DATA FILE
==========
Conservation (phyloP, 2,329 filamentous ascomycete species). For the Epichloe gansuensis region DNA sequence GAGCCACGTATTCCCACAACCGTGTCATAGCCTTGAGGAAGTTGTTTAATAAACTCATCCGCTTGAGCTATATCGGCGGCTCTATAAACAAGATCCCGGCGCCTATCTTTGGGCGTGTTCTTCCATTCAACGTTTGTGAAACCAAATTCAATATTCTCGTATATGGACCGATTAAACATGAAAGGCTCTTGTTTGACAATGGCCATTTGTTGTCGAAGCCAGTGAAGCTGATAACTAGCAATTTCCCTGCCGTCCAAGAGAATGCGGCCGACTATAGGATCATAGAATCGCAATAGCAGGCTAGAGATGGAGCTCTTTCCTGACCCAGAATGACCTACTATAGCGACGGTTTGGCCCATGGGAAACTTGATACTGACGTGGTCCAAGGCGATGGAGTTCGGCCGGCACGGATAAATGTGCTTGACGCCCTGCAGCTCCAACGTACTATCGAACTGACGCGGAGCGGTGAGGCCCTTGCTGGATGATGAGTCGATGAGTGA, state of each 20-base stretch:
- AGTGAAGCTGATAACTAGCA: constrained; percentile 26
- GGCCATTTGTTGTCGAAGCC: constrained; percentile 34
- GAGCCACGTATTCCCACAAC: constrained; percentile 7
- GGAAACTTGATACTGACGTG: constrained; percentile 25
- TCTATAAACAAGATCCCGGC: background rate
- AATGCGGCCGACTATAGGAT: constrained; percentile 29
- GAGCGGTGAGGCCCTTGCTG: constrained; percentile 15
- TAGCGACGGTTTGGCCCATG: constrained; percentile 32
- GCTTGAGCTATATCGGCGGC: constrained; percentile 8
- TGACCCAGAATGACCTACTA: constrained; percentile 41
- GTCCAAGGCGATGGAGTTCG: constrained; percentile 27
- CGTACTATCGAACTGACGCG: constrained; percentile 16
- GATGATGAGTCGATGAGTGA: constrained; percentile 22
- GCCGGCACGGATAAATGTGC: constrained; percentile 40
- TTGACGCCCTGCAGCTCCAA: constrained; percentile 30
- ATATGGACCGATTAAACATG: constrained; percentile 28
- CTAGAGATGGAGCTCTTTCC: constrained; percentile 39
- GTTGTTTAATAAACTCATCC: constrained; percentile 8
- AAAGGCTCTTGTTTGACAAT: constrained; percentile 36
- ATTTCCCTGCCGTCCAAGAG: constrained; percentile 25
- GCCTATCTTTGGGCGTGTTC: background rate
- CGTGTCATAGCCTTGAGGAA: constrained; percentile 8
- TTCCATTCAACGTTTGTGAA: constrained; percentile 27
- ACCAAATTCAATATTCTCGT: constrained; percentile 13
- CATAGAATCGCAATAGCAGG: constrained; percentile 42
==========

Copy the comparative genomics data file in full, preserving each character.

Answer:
Conservation (phyloP, 2,329 filamentous ascomycete species). For the Epichloe gansuensis region DNA sequence GAGCCACGTATTCCCACAACCGTGTCATAGCCTTGAGGAAGTTGTTTAATAAACTCATCCGCTTGAGCTATATCGGCGGCTCTATAAACAAGATCCCGGCGCCTATCTTTGGGCGTGTTCTTCCATTCAACGTTTGTGAAACCAAATTCAATATTCTCGTATATGGACCGATTAAACATGAAAGGCTCTTGTTTGACAATGGCCATTTGTTGTCGAAGCCAGTGAAGCTGATAACTAGCAATTTCCCTGCCGTCCAAGAGAATGCGGCCGACTATAGGATCATAGAATCGCAATAGCAGGCTAGAGATGGAGCTCTTTCCTGACCCAGAATGACCTACTATAGCGACGGTTTGGCCCATGGGAAACTTGATACTGACGTGGTCCAAGGCGATGGAGTTCGGCCGGCACGGATAAATGTGCTTGACGCCCTGCAGCTCCAACGTACTATCGAACTGACGCGGAGCGGTGAGGCCCTTGCTGGATGATGAGTCGATGAGTGA, state of each 20-base stretch:
- AGTGAAGCTGATAACTAGCA: constrained; percentile 26
- GGCCATTTGTTGTCGAAGCC: constrained; percentile 34
- GAGCCACGTATTCCCACAAC: constrained; percentile 7
- GGAAACTTGATACTGACGTG: constrained; percentile 25
- TCTATAAACAAGATCCCGGC: background rate
- AATGCGGCCGACTATAGGAT: constrained; percentile 29
- GAGCGGTGAGGCCCTTGCTG: constrained; percentile 15
- TAGCGACGGTTTGGCCCATG: constrained; percentile 32
- GCTTGAGCTATATCGGCGGC: constrained; percentile 8
- TGACCCAGAATGACCTACTA: constrained; percentile 41
- GTCCAAGGCGATGGAGTTCG: constrained; percentile 27
- CGTACTATCGAACTGACGCG: constrained; percentile 16
- GATGATGAGTCGATGAGTGA: constrained; percentile 22
- GCCGGCACGGATAAATGTGC: constrained; percentile 40
- TTGACGCCCTGCAGCTCCAA: constrained; percentile 30
- ATATGGACCGATTAAACATG: constrained; percentile 28
- CTAGAGATGGAGCTCTTTCC: constrained; percentile 39
- GTTGTTTAATAAACTCATCC: constrained; percentile 8
- AAAGGCTCTTGTTTGACAAT: constrained; percentile 36
- ATTTCCCTGCCGTCCAAGAG: constrained; percentile 25
- GCCTATCTTTGGGCGTGTTC: background rate
- CGTGTCATAGCCTTGAGGAA: constrained; percentile 8
- TTCCATTCAACGTTTGTGAA: constrained; percentile 27
- ACCAAATTCAATATTCTCGT: constrained; percentile 13
- CATAGAATCGCAATAGCAGG: constrained; percentile 42